(If you were logged in as a student, the lesson would pause here, and you'd be asked to type in a response. If you want to try that out, ask for an account on this site.)
Adela
Adela

It would be easier to tell if we knew what the formula was for.

Fair enough. Let me add a comment.

  • ' Compute volume of a cone.
  • sVolume = 3.14159 * r * r * h / 4
Adela
Adela

Now we know what to google. Let me check... No, the last 4 should be a 3.

You're right!

Comments are notes for people. Computers ignore them. Comments explain what code is supposed to do. They're helpful when debugging programs, or changing what they do.

Adela
Adela

Changing what they do?

Yes. Business changes all the time, so the programs that help businesses run have to change as well. Most programmers spend more time changing existing code, than writing new programs.

The easier code is for programmers to understand, the faster and more accurate they can work. Comments are a big help.

The harder it is for you to figure something out, the more important comments are. If it was hard for you when writing the code, it will be hard for someone else to understand what you did. Comments make it easier.

Truth goat

​Truth goat: Comments are your friends.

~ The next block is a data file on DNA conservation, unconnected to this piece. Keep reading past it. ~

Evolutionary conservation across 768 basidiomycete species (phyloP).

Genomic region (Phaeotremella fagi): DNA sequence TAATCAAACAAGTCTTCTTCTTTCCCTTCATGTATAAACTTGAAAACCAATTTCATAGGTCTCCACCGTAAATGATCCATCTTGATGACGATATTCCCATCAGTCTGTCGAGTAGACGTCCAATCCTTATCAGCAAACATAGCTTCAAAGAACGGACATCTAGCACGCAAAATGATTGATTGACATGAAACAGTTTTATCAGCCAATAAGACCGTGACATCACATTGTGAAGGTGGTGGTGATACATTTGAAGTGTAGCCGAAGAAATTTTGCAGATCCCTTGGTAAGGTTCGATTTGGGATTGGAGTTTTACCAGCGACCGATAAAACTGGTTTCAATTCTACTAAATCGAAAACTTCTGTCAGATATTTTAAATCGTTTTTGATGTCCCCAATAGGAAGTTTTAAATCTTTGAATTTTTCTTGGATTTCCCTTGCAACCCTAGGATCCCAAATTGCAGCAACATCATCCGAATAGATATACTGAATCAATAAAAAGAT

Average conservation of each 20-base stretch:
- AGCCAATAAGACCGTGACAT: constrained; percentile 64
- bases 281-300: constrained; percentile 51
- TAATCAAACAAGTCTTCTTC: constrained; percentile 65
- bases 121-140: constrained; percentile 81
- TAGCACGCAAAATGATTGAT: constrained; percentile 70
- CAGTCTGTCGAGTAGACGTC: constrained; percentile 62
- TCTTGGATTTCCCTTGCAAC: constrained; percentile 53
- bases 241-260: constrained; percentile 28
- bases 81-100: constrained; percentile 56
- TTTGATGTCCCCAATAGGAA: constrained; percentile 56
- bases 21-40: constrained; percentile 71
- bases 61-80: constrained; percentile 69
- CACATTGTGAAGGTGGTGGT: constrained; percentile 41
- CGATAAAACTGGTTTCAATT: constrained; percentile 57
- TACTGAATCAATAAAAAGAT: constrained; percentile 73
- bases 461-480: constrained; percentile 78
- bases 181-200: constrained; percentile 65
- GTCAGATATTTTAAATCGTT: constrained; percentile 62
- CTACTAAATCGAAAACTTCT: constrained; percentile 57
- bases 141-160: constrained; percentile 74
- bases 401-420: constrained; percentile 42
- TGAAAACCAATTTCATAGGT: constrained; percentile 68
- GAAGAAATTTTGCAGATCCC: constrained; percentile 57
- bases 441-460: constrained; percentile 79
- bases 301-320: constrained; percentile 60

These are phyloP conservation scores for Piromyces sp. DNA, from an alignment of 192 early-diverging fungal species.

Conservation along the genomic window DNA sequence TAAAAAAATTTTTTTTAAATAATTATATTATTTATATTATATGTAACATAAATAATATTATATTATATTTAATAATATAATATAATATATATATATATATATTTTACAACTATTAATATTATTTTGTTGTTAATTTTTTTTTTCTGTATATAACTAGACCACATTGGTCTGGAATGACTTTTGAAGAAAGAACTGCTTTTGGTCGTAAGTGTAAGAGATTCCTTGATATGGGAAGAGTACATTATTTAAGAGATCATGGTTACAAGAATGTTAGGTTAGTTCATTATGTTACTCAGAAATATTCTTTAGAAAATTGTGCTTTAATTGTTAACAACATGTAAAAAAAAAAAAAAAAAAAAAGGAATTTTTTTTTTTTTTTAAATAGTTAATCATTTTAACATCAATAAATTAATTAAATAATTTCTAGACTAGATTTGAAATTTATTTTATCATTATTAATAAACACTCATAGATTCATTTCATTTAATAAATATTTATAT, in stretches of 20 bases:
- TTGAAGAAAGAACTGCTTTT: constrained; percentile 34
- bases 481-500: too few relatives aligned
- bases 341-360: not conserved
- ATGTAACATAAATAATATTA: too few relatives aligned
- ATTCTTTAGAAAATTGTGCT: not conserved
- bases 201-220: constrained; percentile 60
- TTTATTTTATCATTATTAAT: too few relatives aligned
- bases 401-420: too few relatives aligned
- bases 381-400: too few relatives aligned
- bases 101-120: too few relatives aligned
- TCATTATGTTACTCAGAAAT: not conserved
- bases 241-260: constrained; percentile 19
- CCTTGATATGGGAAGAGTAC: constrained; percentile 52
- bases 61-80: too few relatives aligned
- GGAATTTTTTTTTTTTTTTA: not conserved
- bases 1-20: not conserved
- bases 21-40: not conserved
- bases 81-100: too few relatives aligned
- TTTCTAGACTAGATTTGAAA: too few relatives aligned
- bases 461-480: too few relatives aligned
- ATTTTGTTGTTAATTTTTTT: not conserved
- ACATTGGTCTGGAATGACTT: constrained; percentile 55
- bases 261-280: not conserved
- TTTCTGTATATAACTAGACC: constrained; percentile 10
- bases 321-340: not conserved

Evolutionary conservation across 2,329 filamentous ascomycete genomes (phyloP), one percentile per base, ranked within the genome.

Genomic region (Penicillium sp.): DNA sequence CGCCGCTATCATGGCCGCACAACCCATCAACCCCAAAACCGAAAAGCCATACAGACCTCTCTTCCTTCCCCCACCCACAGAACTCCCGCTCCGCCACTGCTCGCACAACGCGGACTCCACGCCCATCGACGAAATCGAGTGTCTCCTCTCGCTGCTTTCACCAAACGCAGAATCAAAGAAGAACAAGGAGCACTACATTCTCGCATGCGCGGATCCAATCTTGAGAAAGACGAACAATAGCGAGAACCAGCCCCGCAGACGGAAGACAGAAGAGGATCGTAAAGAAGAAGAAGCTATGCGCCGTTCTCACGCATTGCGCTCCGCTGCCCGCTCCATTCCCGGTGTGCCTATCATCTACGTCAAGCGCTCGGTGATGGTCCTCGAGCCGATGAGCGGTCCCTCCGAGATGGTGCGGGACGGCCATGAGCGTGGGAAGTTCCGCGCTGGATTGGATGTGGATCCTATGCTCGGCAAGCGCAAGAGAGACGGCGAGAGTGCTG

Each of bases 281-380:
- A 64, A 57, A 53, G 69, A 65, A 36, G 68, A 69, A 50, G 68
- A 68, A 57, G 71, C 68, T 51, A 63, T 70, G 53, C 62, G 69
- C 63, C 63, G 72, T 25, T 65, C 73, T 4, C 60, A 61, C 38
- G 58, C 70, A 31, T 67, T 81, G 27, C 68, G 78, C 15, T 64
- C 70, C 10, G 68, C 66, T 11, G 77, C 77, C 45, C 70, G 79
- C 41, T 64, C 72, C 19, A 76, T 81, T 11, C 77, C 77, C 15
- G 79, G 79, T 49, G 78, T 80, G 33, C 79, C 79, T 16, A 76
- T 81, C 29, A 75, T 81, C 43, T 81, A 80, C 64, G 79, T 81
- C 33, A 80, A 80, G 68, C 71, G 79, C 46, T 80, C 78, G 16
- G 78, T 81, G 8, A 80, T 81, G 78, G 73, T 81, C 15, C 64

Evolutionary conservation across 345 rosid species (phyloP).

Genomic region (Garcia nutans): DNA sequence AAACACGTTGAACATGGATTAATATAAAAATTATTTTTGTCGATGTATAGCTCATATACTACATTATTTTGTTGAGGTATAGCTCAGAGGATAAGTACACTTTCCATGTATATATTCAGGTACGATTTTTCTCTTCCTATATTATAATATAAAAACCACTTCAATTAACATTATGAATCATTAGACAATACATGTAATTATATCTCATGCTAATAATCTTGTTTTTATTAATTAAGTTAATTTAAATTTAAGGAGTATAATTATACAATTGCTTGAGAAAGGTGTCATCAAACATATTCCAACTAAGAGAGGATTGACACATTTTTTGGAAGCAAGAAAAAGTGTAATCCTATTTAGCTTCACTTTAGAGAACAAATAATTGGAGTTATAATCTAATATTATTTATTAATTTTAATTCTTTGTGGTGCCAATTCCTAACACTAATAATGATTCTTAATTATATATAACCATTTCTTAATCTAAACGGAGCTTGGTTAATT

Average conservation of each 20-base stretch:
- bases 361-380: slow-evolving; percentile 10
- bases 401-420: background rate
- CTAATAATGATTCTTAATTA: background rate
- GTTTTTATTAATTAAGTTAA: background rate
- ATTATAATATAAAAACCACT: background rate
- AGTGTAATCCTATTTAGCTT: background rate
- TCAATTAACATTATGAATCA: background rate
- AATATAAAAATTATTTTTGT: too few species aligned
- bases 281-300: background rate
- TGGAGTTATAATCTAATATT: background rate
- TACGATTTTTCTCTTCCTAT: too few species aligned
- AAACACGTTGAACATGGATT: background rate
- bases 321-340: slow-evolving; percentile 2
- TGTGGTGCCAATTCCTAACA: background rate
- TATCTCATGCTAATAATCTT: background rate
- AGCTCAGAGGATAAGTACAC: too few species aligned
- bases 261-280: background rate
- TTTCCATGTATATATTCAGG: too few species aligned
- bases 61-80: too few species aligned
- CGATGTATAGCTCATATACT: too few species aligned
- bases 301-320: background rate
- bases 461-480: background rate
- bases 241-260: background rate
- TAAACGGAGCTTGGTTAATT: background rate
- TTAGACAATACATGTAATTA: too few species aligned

True dat, TG. True dat.

Avoiding bugs

We've talked about:

  • Using Option Explicit
  • Incremental testing
  • Meaningful variable names
  • Hungarian naming
  • Ctrl+Space
  • Indenting
  • Comments

Exercise

Exercise

Yucky code

Download a workbook with poorly formatted code. It's for computing income tax adjustments, using the following rules:

  • Base tax is 22% of income
  • Each child adds $3,000 to tax. Children are a bad idea, in today's world.
  • Each dog reduces tax by $1,100.
  • Each cat reduces tax by $300. Cats are OK, but dogs are better.
  • Attractiveness ranges from 5 (stunning) to -5 (aesthetically challenged). Multiply the rating by $2,500 to get the change to tax.

Improve the code.

  • Fix the variable names.
  • Rearrange the code, to match IPO.
  • Add comments describing each calculation.
  • Add anything else that's missing.
  • Fix any bugs you find. E.g., where's the base tax?

Upload your solution.